Appleton's Cyclopedia of American Biography, edited by James
Grant Wilson, John Fiske and Stanley L. Klos. Six volumes, New York: D. Appleton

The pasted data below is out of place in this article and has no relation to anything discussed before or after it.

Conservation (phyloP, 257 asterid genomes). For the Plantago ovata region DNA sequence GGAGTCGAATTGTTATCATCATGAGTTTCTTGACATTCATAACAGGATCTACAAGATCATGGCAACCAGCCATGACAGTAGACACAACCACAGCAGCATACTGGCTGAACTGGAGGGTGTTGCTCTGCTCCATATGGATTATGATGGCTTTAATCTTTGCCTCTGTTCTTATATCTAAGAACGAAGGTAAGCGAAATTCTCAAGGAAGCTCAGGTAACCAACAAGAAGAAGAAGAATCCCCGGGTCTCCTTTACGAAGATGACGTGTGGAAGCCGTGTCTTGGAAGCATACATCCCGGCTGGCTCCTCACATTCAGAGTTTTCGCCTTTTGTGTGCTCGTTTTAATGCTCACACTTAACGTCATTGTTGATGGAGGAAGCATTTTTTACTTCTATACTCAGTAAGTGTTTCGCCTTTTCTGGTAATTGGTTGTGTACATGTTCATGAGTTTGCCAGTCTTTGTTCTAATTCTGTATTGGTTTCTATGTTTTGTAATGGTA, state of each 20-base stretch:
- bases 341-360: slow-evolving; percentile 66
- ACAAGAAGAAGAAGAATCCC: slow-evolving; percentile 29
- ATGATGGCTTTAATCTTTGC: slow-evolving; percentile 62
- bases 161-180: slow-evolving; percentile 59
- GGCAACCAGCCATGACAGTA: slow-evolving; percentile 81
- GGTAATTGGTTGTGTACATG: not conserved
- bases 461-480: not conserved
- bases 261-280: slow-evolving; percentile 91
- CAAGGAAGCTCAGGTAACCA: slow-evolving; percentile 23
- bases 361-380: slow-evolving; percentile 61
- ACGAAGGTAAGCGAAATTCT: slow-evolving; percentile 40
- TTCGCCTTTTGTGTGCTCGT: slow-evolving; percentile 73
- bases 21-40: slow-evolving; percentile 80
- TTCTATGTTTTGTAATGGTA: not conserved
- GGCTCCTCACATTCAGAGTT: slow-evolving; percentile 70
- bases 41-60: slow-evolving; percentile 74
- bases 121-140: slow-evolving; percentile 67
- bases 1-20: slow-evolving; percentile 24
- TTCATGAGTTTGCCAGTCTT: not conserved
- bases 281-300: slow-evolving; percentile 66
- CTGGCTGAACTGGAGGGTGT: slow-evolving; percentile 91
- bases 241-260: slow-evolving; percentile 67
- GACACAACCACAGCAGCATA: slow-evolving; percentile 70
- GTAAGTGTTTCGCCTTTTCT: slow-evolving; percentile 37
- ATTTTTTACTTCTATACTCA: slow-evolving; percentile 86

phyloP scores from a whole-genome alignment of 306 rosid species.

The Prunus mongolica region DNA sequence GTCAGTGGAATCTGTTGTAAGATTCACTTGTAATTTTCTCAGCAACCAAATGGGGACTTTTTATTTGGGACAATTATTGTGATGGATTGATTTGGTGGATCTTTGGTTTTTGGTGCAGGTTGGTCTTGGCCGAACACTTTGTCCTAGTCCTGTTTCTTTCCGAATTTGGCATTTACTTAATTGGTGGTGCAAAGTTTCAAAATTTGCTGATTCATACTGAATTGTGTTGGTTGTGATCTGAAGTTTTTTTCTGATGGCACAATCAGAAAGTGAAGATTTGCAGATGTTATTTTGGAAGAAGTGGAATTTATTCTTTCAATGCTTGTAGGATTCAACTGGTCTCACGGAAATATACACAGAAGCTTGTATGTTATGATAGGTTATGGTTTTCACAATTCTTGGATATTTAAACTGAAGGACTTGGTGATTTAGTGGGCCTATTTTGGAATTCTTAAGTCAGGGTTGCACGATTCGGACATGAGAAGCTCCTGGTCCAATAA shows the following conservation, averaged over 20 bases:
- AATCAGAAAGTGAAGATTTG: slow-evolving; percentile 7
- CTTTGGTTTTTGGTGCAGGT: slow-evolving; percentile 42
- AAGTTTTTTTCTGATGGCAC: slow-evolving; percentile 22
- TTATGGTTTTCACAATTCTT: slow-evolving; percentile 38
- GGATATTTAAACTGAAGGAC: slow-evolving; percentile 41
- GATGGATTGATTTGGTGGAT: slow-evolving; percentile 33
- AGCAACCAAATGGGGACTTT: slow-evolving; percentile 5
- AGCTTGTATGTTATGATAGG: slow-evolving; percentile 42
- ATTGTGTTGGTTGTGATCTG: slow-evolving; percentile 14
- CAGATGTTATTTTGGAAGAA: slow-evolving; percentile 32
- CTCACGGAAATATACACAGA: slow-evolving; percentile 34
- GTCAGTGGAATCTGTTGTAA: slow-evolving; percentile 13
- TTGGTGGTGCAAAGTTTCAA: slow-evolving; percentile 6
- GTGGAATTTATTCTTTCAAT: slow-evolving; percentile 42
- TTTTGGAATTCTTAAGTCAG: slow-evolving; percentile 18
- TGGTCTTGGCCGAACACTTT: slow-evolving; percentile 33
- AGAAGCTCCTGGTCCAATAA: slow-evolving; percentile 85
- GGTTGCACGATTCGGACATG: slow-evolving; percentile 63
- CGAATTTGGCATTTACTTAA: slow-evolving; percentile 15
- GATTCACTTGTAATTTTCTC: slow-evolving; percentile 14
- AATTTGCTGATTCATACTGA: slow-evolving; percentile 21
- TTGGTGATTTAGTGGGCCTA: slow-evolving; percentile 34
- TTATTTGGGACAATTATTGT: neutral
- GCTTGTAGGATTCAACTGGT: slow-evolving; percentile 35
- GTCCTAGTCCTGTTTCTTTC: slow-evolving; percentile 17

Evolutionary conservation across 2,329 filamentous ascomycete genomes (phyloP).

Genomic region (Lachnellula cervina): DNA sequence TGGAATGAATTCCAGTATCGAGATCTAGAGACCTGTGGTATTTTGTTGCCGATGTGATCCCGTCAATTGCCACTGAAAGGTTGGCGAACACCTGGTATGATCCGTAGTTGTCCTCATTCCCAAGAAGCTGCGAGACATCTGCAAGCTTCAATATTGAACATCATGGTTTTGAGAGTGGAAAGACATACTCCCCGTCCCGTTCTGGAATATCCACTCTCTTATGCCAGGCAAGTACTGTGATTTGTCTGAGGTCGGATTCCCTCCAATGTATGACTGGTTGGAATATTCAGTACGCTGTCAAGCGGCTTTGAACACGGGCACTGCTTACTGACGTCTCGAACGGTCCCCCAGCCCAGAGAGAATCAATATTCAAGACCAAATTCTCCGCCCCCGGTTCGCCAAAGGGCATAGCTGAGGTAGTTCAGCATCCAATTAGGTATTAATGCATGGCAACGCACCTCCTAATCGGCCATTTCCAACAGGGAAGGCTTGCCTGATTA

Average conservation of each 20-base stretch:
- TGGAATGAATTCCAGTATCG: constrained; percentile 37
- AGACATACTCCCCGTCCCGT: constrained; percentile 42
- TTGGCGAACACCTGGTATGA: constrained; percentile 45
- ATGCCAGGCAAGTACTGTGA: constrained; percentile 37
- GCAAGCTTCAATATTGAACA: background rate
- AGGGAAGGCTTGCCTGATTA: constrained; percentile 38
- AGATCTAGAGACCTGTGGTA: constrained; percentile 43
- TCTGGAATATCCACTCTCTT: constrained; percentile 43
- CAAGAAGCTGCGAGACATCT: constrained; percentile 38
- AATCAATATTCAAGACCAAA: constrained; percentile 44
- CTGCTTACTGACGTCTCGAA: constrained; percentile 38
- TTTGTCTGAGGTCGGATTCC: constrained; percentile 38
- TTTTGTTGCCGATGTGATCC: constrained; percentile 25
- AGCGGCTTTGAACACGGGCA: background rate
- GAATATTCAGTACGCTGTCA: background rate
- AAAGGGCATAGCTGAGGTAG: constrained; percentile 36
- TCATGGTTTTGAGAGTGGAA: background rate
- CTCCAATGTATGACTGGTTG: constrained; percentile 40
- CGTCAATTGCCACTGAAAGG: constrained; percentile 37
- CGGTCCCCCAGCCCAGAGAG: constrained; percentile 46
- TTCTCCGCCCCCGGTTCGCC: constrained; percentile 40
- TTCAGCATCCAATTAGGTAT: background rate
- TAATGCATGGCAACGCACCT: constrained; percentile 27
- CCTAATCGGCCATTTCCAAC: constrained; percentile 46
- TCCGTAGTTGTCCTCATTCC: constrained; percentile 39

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YANEZ, Placido (yahn'-yayth), Bolivian soldier, born in Cochabamba about 1820; died in La Paz, 23 November, 1861. He had served from early life in the army, and by his frequent participation in revolutions rose rapidly in rank, being promoted brigadier in 1861 by President Jose Maria Acha. Soon he became infamous by his ferocity and the cruel slaughter of the most noteworthy citizens of the republic. During the absence of General Acha from the capital Yariez was the military commandant and minister of war, and on 23 October, 1861, under pretext of having discovered a conspiracy against the government, he attacked the defenceless city with his troops, and, driving the principal persons into the square of Loreto, shot down and slowly murdered in cold blood more than fifty, among them Generals Cordoba and Hermosa. But on 23 November of the same year a popular revolt began, and an infuriated multitude demanded his head. Knowing his peril, he took refuge in the government palace with a few sharp-shooters, and failing to obtain relief from the garrison of the citadel, which fraternized with the populace, he tried to escape over the roofs, but was discovered. Falling from the roof of the palace, he was crushed on the pavement, and his body was torn to pieces by the infuriated people.
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